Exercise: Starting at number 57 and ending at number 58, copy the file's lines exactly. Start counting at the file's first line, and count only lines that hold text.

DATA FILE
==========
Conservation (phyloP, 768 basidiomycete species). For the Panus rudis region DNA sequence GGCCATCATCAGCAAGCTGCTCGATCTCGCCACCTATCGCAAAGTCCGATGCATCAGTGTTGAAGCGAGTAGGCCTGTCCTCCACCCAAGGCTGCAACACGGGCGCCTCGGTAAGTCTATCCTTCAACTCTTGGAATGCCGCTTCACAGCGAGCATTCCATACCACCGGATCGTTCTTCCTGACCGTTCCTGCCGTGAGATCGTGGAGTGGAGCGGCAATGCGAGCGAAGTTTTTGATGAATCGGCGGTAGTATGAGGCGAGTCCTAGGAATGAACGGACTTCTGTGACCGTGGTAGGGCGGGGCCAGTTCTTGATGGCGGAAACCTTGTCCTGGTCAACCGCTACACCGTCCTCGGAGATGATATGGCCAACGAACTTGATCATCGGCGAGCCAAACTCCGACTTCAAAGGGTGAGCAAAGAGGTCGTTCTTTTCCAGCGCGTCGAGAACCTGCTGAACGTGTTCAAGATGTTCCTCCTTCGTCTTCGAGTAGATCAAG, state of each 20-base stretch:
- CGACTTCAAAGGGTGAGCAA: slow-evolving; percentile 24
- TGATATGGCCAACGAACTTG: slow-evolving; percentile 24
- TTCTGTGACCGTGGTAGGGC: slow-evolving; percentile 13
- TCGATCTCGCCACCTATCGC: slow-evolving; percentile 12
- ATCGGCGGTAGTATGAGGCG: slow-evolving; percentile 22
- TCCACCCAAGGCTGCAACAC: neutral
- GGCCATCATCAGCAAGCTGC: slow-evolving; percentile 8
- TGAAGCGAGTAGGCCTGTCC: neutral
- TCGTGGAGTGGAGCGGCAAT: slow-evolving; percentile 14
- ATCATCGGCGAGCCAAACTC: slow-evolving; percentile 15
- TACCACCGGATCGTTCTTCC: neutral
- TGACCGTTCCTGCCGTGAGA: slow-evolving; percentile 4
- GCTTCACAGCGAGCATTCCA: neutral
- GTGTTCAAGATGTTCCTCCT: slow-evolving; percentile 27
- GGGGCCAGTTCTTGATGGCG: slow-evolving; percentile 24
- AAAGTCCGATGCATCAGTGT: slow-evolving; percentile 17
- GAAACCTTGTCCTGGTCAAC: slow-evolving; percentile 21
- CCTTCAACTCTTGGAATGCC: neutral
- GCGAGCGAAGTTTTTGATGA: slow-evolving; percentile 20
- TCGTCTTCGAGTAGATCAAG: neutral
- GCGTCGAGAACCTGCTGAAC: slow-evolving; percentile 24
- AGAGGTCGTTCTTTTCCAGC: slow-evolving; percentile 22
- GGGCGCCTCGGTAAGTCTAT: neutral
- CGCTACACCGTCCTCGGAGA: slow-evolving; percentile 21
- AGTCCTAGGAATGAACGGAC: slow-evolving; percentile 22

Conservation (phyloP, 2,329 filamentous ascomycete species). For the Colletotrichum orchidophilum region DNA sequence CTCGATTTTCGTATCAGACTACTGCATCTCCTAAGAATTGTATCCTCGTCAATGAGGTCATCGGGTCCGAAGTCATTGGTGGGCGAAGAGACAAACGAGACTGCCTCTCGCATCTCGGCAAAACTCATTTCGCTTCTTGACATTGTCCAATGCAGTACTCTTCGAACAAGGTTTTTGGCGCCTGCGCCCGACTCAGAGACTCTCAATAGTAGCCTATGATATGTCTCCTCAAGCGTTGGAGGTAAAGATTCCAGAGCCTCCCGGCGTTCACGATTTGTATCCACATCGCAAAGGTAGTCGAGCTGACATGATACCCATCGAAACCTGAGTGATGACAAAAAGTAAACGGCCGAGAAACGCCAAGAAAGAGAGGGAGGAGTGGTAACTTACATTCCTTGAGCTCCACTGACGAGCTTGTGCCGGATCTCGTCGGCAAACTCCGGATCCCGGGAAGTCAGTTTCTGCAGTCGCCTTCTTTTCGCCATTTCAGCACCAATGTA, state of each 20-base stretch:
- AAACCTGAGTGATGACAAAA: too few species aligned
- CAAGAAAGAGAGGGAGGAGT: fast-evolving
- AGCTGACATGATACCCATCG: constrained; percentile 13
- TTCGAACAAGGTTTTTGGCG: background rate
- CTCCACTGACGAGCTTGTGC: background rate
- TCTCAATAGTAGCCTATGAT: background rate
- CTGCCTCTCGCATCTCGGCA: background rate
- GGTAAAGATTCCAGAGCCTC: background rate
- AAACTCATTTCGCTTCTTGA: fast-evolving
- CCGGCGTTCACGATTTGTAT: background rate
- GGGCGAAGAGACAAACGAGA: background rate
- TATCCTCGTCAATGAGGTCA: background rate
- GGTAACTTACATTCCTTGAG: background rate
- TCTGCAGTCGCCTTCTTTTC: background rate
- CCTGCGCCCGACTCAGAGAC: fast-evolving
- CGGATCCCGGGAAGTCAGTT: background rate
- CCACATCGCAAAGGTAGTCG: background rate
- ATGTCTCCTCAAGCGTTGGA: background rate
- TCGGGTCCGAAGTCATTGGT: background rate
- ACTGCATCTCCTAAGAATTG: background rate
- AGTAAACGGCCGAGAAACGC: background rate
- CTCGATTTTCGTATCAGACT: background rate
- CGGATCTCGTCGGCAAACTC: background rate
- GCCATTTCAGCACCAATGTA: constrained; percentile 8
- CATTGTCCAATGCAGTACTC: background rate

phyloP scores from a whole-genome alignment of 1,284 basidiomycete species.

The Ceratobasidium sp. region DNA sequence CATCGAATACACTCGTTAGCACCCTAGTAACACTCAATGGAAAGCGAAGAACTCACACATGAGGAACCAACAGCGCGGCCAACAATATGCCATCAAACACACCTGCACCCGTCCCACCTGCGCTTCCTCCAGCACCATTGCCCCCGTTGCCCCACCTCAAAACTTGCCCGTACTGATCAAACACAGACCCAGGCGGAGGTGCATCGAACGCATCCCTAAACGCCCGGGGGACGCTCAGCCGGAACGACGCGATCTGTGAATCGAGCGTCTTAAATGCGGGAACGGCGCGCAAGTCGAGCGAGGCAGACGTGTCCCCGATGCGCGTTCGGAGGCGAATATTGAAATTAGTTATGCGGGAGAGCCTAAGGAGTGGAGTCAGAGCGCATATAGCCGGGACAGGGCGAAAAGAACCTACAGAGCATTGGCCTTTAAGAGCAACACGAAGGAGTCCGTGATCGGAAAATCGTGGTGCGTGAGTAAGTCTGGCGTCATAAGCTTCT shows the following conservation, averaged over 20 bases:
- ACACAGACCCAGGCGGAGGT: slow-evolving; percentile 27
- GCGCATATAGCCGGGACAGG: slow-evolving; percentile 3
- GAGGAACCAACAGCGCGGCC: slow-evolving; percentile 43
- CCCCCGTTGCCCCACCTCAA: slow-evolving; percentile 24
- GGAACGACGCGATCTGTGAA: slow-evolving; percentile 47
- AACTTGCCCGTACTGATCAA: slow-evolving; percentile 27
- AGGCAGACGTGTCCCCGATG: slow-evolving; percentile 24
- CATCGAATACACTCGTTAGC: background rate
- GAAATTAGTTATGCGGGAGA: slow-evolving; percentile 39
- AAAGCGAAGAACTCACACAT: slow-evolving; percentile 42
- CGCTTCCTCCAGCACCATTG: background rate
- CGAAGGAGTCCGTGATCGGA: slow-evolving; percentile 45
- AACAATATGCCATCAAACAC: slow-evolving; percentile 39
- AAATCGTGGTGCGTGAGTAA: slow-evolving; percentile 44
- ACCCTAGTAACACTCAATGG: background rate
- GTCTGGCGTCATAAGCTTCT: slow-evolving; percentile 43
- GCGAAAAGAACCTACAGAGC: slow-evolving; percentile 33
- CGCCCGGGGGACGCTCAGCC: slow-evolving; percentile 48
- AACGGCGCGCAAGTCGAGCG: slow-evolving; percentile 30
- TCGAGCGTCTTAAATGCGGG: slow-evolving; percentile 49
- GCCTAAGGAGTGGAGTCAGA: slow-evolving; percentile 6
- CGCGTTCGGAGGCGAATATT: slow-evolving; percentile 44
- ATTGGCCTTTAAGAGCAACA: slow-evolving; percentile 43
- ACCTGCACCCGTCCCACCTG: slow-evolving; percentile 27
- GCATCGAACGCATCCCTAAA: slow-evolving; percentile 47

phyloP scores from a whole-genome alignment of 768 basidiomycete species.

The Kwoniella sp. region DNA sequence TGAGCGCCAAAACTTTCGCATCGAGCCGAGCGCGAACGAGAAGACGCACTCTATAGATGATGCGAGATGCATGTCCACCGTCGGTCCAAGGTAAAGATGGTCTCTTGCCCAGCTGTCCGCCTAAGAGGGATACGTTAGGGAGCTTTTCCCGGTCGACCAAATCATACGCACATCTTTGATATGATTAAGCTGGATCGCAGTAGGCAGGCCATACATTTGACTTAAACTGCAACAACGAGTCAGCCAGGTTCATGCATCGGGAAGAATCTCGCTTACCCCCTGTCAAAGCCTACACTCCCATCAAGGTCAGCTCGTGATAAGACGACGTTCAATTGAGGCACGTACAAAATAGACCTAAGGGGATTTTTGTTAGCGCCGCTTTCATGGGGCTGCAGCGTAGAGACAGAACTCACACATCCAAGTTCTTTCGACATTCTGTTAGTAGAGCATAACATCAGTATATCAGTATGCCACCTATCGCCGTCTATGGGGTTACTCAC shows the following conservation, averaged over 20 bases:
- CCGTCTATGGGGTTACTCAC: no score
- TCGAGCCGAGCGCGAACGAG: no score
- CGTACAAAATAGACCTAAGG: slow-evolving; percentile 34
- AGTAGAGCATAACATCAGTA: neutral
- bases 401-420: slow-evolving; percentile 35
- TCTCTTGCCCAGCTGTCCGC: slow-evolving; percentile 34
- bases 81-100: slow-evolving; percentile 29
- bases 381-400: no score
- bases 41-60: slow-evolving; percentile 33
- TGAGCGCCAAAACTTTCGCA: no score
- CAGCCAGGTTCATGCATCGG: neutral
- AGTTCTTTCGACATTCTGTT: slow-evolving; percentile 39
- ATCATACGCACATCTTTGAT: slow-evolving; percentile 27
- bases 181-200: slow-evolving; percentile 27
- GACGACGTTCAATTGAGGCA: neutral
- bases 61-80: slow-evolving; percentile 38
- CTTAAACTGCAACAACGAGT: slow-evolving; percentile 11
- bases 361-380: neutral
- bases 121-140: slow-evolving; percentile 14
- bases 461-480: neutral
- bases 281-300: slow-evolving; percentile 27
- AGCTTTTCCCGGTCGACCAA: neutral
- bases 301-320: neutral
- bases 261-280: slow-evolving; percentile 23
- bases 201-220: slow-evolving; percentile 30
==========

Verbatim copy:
- GAGGAACCAACAGCGCGGCC: slow-evolving; percentile 43
- CCCCCGTTGCCCCACCTCAA: slow-evolving; percentile 24